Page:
• Leslie Spurrier

What to Read?


Look at this...second blog post IN A ROW. Shazam!!!

Because of my job, I read TONS of books. If I'm not reading one (or two, or three), I'm probably listening to one on my phone or my computer (or both).

Please do not be amazed or jealous. If anything, be slightly weirded-out. I know it's not normal to read that much; I know there are those of you thinking, "I would give my right arm to have 5 minutes a day to myself to PEE, let alone be able to read a book."

But there are books of all sizes, shapes, and lengths waiting to be read, and I want to share some of my favorites with you today. People often ask for a good book to read, and when on the spot, I tend to blank. So I've actually taken some time to think through some of the recent titles I've read.

I'm including five of my favorite books that I've read over the past couple of weeks. Some of the books are for grown-ups, some for kids, but all offer a compelling story

while engaging readers. At least they did for me.

I hope they do the same for you.

Armstrong & Charlie by Steven B. Frank

Set in California in 1974, Armstrong & Charlie chronicles the friendship that unexpectedly develops between Armstrong Le Rois, a bright African-American boy with loads of potential and a chip on his shoulder, and Charlie Ross, a naive middle school kid with a tragic past. Frank crafts realistic, tangible characters and injects a razor sharp wit into the dialogue. Honestly, this book has recently become one of my all-time favorites.

Hillbilly Elegy: A Memoir of a Family and a Culture in Crisis by J.D. Vance

Okay, so I'm not exactly finished with this one yet, and I'm not technically reading it; I'm listening to it. But Vance's first-hand analysis of modern-day Appalachia captivates me. The stark contrast between my own life and the way in which a portion of today's society lives brings attention to both the rich heritage of "mountain folk" and the insurmountable obstacles they face on a daily basis. I love Vance's colorful cast of characters - his family actually, and the anecdotes he shares with his readers. Just a note - this is probably not suitable for younger kids due to the language and the nature of some of the topics discussed.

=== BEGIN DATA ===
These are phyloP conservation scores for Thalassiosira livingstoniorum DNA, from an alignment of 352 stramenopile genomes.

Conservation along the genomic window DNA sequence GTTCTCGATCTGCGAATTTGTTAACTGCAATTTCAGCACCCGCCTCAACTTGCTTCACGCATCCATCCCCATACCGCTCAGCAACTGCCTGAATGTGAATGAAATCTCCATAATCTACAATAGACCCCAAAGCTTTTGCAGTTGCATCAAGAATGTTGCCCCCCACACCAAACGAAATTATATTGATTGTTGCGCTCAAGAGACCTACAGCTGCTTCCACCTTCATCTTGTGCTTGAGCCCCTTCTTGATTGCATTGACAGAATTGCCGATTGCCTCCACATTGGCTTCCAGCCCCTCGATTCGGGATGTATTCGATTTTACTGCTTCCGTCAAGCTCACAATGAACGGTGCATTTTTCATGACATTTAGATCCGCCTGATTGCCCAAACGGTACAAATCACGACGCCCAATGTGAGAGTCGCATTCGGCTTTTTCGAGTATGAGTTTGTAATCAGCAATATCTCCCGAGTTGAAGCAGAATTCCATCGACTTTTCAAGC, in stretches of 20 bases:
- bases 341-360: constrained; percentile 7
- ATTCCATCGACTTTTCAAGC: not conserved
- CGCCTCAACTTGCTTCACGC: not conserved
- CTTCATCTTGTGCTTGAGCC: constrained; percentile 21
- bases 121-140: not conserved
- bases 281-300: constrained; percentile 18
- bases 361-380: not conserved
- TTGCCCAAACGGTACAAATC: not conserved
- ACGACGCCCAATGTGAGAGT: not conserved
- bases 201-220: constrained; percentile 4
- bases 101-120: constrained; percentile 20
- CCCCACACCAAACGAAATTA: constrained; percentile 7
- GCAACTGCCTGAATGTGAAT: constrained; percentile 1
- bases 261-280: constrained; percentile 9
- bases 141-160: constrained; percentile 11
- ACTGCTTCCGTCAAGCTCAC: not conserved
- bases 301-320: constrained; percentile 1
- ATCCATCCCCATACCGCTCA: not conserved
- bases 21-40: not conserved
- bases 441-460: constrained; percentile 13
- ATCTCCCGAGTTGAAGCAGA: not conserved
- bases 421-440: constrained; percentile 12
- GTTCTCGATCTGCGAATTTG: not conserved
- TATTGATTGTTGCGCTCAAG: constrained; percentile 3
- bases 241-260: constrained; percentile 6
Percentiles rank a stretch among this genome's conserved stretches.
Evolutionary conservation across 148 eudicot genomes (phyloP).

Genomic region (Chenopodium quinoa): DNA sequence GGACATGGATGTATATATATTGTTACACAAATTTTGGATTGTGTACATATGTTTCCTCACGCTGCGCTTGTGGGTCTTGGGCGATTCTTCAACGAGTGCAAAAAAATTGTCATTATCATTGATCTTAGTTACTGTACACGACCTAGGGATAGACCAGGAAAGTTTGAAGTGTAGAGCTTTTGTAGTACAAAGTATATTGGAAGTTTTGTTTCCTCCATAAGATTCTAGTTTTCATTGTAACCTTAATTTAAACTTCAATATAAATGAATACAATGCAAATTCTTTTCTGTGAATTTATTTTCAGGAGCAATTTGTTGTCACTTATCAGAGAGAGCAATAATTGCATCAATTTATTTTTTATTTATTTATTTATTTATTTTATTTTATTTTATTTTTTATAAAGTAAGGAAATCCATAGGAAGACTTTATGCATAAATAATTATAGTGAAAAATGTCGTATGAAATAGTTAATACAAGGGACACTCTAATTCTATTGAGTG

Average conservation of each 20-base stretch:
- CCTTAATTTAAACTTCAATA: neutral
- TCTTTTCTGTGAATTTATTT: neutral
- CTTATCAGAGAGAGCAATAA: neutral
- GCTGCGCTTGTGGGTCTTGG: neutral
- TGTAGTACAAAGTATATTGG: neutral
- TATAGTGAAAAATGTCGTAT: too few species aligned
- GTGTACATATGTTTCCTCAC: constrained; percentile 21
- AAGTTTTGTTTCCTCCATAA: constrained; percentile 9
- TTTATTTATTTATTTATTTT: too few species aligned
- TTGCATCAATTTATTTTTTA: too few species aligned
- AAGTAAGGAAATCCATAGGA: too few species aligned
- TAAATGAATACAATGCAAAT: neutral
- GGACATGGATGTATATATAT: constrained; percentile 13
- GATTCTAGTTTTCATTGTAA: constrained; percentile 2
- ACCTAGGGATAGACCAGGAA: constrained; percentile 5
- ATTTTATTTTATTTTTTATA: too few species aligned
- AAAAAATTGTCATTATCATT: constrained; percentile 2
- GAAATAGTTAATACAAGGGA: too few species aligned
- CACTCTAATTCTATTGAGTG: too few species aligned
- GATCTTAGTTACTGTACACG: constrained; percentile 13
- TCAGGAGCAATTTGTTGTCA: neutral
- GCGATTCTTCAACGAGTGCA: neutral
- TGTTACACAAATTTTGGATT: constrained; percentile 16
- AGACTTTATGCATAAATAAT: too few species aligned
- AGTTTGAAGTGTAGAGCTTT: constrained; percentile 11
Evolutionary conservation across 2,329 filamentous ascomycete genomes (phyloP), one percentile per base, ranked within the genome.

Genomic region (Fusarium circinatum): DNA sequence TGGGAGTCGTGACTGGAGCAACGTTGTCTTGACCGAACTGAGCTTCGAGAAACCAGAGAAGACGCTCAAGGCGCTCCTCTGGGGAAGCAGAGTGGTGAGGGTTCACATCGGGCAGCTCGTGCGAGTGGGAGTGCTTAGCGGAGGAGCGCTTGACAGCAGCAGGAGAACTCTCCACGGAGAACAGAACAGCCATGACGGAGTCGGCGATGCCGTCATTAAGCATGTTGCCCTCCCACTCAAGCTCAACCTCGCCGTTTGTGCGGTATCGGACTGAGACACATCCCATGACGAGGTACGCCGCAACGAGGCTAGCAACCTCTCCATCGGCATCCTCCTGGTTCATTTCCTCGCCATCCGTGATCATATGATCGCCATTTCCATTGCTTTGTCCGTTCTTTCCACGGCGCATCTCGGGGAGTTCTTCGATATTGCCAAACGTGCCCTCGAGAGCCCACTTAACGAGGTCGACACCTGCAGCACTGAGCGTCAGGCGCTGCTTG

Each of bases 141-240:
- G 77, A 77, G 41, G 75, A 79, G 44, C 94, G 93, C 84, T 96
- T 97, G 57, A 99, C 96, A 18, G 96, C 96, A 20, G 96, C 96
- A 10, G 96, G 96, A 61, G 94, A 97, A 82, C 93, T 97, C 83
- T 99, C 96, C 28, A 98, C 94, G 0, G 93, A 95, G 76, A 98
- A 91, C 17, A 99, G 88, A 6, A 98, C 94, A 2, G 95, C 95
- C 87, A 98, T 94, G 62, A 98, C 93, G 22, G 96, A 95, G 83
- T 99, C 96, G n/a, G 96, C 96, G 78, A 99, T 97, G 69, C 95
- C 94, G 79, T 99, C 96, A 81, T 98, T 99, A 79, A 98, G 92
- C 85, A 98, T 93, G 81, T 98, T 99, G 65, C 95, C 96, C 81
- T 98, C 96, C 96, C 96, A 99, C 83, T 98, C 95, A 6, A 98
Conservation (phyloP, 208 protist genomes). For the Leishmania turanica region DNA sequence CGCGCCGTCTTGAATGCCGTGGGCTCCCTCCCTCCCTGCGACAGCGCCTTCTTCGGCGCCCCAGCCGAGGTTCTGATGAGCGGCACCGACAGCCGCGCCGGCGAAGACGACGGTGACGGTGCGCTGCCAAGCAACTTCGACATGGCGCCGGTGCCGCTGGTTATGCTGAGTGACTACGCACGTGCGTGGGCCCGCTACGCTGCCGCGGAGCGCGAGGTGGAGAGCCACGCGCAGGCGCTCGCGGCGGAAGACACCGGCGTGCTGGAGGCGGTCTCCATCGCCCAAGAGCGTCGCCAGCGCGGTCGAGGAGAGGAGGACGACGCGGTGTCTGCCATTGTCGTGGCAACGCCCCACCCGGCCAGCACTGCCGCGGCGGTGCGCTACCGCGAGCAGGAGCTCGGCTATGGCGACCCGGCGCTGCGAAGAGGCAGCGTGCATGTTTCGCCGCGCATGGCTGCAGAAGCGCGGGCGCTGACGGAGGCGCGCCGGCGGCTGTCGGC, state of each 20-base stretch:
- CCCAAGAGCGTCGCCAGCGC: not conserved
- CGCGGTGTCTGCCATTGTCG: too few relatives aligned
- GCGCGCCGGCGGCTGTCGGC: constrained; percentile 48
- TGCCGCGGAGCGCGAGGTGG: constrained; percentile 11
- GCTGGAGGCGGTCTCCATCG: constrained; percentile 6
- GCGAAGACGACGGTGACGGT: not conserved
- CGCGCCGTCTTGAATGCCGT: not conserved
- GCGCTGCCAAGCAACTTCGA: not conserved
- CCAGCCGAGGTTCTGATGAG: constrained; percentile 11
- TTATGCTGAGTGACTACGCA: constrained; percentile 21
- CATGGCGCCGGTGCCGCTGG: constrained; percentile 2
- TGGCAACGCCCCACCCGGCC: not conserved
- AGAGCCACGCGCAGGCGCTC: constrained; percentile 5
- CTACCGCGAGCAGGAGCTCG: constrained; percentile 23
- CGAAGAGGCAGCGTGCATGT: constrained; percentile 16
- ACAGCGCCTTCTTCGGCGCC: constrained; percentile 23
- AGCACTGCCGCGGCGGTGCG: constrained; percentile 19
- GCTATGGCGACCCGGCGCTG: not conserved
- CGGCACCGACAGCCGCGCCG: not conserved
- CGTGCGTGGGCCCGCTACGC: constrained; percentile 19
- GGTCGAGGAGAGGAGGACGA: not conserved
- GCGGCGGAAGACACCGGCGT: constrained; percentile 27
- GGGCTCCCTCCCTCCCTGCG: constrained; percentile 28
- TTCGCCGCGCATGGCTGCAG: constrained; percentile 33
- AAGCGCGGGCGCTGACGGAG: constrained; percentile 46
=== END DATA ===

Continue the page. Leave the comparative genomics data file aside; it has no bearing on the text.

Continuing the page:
The Only Road by Alexandra Diaz

Maybe another stretching of the truth here. I read this book last year, but it left a lasting impression on me, and remains one of my favorite titles. The story of two cousins trying to cross the border into the United States, The Only Road offers an intimate look at the complex and varied reasons families choose to cross...or send those they love on to what they hope is a better life. Harrowing and intense at times, I love the optimism of the characters and the deep devotion they have for one another.

Divergent Series by Veronica Roth

Don't judge me. Seriously, not fair.

I tend not to jump on the fiction bandwagon with books like this, but I became curious, so I listened to this series through Overdrive from my local library.

And I liked it. Not because the writing is amazing or the plot super compelling, but for the reason I like all dystopian fiction; it reflects some flawed part of current society in a way that makes me stop and think about my own responsibility for making the world a better place.

Filled with action, suspense, and lots of fighting, the first three books held my attention and kept me coming back for more. But (spoiler alert!), I hated the ending.

Little Bee by Chris Cleave

One thing I like to do is read books that stretch me a little bit. This year, I've been trying to select titles where the featured characters are minorities or people existing on the fringes of society. Little Bee popped up as a recommendation from my local library, so I went for it.

It's a story of the intertwined lives of two women, the things that bring them together, and the tragedy that threatens them both.

While many parts of the book offer a funny take on what it's like to be a foreigner in a new country, the events leading up to a move to England prove horrific. At times, the suffering in the novel is hard to take...harder still to imagine it reflects real life. Definitely worth a read, and should certainly be shared with a friend.

That's it friends! Grab one of these beauties today, and you won't be sorry! And let me know what you think once you read one. Leave a comment on the blog or visit Story Trekker on Facebook.


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